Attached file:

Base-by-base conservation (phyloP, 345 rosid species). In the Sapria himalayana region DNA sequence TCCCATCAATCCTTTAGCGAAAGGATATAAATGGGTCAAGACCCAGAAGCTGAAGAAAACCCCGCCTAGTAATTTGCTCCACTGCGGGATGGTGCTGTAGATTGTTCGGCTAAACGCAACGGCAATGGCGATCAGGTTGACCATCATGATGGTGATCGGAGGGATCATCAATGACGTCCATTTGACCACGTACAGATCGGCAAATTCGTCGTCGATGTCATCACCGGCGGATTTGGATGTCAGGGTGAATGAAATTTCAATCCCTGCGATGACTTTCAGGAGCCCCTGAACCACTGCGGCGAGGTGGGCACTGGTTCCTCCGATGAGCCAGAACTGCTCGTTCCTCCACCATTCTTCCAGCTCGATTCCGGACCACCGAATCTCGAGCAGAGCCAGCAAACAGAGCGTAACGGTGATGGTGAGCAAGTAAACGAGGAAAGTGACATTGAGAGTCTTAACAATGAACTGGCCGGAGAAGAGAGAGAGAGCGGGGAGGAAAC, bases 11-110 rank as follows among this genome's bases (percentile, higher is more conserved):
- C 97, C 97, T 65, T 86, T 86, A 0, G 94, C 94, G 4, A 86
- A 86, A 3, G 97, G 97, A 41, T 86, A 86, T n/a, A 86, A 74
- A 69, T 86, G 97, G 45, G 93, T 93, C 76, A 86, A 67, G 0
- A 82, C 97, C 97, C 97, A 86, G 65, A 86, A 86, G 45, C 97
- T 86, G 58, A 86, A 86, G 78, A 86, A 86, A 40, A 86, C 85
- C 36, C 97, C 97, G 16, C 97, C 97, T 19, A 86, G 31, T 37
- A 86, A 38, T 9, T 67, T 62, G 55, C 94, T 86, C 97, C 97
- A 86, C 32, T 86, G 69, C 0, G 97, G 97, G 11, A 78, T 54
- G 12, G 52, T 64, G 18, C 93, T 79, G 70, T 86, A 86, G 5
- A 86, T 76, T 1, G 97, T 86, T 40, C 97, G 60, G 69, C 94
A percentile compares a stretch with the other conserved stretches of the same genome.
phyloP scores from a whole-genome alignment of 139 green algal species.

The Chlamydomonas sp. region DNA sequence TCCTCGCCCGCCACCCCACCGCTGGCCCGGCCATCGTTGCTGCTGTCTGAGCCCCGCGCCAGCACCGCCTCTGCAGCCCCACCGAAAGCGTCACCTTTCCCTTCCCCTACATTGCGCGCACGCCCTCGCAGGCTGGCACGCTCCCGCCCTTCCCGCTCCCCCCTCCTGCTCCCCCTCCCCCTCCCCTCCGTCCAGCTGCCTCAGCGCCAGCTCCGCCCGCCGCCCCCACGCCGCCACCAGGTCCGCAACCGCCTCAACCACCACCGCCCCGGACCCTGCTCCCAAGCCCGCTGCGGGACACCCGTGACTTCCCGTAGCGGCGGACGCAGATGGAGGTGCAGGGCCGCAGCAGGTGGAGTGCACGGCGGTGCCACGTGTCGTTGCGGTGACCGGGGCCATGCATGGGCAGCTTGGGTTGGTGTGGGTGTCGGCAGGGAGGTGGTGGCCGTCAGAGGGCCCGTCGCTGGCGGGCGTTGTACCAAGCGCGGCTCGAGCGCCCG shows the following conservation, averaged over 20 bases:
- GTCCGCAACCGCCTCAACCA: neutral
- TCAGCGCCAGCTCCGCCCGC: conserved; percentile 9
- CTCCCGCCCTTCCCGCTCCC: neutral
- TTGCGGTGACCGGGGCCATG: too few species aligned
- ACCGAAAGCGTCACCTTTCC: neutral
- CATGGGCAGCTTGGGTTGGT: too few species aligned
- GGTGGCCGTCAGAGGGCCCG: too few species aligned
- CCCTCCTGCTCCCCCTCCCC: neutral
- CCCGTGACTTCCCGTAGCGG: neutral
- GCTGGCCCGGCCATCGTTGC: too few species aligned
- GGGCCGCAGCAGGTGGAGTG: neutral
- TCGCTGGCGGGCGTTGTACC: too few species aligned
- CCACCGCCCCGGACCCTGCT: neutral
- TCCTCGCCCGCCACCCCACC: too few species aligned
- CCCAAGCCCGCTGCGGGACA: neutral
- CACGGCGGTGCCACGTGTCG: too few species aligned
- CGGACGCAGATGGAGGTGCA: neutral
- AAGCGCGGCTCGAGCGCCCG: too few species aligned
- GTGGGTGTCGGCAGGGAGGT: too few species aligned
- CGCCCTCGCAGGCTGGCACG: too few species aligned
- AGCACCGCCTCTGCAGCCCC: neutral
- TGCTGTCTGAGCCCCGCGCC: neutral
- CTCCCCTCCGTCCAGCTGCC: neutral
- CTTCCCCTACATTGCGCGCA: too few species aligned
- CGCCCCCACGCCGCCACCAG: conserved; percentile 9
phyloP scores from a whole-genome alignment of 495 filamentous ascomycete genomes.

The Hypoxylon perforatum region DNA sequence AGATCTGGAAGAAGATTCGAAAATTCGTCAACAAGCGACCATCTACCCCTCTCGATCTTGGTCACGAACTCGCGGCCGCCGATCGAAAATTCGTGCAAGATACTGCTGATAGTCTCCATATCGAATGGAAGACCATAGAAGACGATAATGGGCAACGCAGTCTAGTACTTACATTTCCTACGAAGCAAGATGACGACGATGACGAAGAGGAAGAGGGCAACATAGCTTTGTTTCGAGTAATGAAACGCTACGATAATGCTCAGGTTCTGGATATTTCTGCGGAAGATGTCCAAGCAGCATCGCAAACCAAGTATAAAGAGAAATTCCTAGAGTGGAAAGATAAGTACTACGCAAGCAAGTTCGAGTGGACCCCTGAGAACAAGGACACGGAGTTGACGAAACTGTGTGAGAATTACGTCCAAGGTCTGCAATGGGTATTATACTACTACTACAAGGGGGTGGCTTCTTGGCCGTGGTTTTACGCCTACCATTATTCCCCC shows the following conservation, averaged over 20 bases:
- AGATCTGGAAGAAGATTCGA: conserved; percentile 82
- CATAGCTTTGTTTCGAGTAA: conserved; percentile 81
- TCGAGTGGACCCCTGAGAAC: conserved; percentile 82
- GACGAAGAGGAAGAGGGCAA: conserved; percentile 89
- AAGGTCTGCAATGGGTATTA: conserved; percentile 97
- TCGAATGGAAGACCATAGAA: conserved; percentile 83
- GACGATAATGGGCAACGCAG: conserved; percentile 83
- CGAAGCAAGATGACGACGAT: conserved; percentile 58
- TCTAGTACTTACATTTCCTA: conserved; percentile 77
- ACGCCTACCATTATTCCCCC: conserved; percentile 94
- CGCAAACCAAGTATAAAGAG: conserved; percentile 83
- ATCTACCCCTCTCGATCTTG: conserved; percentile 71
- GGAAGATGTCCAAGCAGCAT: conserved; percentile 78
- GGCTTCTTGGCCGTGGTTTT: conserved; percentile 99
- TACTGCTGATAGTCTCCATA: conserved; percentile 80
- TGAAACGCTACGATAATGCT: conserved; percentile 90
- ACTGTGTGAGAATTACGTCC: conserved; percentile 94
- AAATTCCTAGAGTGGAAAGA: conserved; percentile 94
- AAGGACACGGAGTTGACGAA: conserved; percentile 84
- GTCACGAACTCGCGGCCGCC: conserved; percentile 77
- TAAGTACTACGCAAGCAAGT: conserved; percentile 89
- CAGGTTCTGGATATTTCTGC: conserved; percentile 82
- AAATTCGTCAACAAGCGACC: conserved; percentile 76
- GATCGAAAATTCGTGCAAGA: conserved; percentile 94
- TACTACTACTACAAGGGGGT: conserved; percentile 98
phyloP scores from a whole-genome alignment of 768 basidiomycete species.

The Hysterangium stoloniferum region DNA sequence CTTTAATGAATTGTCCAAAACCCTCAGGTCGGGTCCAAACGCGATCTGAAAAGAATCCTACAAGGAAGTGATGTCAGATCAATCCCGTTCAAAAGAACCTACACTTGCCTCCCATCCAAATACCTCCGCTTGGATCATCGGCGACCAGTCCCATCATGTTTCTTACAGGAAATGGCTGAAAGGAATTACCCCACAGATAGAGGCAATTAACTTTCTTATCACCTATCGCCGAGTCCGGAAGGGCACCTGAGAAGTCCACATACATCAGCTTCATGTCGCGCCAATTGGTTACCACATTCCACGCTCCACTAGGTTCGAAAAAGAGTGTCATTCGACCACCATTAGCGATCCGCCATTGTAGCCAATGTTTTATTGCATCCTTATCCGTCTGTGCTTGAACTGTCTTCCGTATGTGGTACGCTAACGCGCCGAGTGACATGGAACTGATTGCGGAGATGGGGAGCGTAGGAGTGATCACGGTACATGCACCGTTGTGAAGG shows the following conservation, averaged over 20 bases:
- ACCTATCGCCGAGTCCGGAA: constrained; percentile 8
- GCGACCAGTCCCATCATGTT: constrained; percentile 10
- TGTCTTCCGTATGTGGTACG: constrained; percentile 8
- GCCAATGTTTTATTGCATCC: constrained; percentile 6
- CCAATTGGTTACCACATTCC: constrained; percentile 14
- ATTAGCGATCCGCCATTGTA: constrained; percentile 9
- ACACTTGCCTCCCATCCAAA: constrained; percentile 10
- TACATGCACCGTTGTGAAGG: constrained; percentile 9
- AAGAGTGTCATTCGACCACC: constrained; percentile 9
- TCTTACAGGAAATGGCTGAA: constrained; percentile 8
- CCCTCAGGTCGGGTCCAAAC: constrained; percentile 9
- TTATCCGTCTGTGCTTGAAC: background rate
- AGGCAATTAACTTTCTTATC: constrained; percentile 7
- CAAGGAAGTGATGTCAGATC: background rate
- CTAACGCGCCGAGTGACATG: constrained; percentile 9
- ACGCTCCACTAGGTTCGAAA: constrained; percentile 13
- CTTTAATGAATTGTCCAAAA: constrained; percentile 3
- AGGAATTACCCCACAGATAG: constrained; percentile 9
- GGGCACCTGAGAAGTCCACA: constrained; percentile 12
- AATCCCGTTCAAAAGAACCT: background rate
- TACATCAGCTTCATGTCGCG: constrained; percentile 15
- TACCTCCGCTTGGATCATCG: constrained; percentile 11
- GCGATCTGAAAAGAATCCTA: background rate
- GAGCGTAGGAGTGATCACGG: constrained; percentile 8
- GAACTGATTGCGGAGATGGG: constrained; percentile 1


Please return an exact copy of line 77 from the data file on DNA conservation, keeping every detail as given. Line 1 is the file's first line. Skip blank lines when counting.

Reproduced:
- AAGAGTGTCATTCGACCACC: constrained; percentile 9